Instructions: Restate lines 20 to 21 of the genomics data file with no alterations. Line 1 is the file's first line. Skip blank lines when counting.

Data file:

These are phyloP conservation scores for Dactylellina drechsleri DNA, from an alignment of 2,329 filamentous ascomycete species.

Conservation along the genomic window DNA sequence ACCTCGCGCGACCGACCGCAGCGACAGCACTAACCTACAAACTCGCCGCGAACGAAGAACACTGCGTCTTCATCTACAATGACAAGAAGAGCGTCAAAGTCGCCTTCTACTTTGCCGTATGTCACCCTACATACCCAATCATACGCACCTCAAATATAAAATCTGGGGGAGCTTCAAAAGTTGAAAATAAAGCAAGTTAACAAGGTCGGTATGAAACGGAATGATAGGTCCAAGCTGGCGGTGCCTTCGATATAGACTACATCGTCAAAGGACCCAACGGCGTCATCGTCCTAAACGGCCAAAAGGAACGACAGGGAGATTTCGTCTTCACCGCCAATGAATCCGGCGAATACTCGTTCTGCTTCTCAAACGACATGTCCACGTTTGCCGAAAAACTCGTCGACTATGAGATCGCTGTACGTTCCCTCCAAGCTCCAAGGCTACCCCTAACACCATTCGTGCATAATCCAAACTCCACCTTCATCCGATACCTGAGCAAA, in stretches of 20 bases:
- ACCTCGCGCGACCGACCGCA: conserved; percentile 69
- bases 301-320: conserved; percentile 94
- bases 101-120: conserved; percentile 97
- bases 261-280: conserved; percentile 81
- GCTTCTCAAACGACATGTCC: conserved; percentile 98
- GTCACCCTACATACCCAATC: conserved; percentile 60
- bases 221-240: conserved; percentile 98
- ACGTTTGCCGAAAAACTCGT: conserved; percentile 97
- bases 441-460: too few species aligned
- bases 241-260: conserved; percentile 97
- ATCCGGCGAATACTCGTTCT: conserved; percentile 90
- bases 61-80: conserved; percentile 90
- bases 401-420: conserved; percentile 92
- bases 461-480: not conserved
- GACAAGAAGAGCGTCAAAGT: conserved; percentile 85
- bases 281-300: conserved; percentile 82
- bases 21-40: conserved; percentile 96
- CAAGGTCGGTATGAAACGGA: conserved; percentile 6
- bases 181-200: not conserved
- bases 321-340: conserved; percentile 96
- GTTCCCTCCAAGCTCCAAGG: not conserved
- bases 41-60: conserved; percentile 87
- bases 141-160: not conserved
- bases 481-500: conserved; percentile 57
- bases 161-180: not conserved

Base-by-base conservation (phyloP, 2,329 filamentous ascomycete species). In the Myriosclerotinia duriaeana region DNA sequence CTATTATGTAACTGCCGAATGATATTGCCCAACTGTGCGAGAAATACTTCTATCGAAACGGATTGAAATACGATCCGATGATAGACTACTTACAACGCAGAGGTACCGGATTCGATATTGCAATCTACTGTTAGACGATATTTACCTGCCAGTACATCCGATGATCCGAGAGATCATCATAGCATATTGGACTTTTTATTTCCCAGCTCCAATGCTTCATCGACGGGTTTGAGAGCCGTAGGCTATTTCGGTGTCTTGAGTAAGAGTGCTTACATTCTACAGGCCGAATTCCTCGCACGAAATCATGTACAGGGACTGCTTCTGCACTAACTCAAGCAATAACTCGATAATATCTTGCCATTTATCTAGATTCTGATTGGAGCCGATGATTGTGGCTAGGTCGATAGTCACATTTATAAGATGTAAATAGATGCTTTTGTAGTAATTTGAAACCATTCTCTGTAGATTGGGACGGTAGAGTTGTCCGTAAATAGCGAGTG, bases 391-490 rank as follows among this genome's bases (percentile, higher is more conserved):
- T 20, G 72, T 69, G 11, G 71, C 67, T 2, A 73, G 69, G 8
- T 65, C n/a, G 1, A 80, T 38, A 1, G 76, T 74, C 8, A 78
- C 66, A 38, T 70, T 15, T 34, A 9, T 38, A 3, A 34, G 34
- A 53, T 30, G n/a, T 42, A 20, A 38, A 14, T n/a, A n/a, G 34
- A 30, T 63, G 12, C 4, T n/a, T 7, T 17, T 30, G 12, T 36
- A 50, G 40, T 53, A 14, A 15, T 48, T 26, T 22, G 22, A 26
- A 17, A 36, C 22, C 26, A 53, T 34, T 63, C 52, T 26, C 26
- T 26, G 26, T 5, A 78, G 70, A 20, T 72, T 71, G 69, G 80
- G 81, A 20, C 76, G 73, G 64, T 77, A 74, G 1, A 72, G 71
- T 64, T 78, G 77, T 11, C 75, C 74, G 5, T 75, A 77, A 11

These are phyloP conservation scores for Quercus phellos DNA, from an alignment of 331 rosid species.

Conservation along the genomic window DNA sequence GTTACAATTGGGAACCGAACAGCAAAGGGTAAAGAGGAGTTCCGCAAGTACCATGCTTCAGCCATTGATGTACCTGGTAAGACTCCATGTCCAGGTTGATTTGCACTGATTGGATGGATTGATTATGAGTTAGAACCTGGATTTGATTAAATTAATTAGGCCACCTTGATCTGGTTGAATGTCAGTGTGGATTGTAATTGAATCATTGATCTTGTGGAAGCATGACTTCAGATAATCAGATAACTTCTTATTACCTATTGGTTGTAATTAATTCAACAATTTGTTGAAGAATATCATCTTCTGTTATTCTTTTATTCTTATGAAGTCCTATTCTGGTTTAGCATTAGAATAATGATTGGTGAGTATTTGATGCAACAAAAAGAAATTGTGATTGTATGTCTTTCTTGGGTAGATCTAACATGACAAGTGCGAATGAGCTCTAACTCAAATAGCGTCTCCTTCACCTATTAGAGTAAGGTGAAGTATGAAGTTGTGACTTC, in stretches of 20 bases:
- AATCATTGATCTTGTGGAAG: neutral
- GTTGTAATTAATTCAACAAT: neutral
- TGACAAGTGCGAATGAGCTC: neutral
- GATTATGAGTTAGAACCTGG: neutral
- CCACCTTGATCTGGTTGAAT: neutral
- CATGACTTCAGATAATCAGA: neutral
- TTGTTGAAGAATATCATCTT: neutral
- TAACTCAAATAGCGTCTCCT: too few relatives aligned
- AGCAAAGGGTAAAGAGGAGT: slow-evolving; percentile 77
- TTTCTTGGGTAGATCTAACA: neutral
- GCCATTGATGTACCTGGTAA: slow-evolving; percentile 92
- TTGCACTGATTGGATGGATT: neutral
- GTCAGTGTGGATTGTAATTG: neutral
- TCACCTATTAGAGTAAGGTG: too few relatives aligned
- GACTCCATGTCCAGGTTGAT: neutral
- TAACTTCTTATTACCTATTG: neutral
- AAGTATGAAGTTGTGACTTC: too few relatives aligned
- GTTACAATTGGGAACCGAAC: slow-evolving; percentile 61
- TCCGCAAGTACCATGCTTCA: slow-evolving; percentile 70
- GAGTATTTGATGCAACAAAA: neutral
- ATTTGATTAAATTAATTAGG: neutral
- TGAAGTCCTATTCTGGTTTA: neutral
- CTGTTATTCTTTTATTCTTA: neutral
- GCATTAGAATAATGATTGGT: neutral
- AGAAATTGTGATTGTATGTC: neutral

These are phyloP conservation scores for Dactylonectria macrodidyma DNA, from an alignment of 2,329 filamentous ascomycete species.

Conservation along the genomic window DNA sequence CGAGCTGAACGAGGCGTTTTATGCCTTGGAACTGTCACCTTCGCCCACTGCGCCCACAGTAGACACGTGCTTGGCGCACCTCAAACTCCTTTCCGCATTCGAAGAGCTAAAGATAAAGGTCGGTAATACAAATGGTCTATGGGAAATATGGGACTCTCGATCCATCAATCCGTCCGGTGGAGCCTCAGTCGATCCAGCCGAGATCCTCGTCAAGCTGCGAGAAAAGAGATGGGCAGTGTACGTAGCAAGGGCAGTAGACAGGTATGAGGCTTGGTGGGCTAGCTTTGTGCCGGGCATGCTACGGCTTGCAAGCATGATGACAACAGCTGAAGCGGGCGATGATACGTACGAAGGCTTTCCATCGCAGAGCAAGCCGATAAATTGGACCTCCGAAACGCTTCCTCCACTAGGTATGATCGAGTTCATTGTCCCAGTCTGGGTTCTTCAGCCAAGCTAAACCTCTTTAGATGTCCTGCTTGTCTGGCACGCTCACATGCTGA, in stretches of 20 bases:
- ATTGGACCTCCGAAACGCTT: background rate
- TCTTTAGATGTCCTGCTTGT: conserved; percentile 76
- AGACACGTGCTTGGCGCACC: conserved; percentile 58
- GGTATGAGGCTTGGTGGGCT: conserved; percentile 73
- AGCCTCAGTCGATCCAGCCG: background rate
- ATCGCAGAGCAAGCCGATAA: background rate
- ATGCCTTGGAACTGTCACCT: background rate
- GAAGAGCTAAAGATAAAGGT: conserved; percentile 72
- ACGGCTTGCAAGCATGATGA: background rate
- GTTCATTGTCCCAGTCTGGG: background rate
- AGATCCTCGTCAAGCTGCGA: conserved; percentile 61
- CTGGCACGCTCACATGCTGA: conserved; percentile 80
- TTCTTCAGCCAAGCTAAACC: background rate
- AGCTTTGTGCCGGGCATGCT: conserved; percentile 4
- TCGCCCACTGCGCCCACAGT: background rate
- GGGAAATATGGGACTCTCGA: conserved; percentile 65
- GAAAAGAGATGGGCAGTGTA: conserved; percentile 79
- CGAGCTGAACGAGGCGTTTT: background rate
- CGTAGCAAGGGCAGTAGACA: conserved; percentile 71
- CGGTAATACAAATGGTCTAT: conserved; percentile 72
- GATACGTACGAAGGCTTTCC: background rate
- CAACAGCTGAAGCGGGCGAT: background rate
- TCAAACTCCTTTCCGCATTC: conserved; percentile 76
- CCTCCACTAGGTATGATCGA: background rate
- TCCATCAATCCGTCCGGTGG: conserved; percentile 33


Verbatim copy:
- CAAGGTCGGTATGAAACGGA: conserved; percentile 6
- bases 181-200: not conserved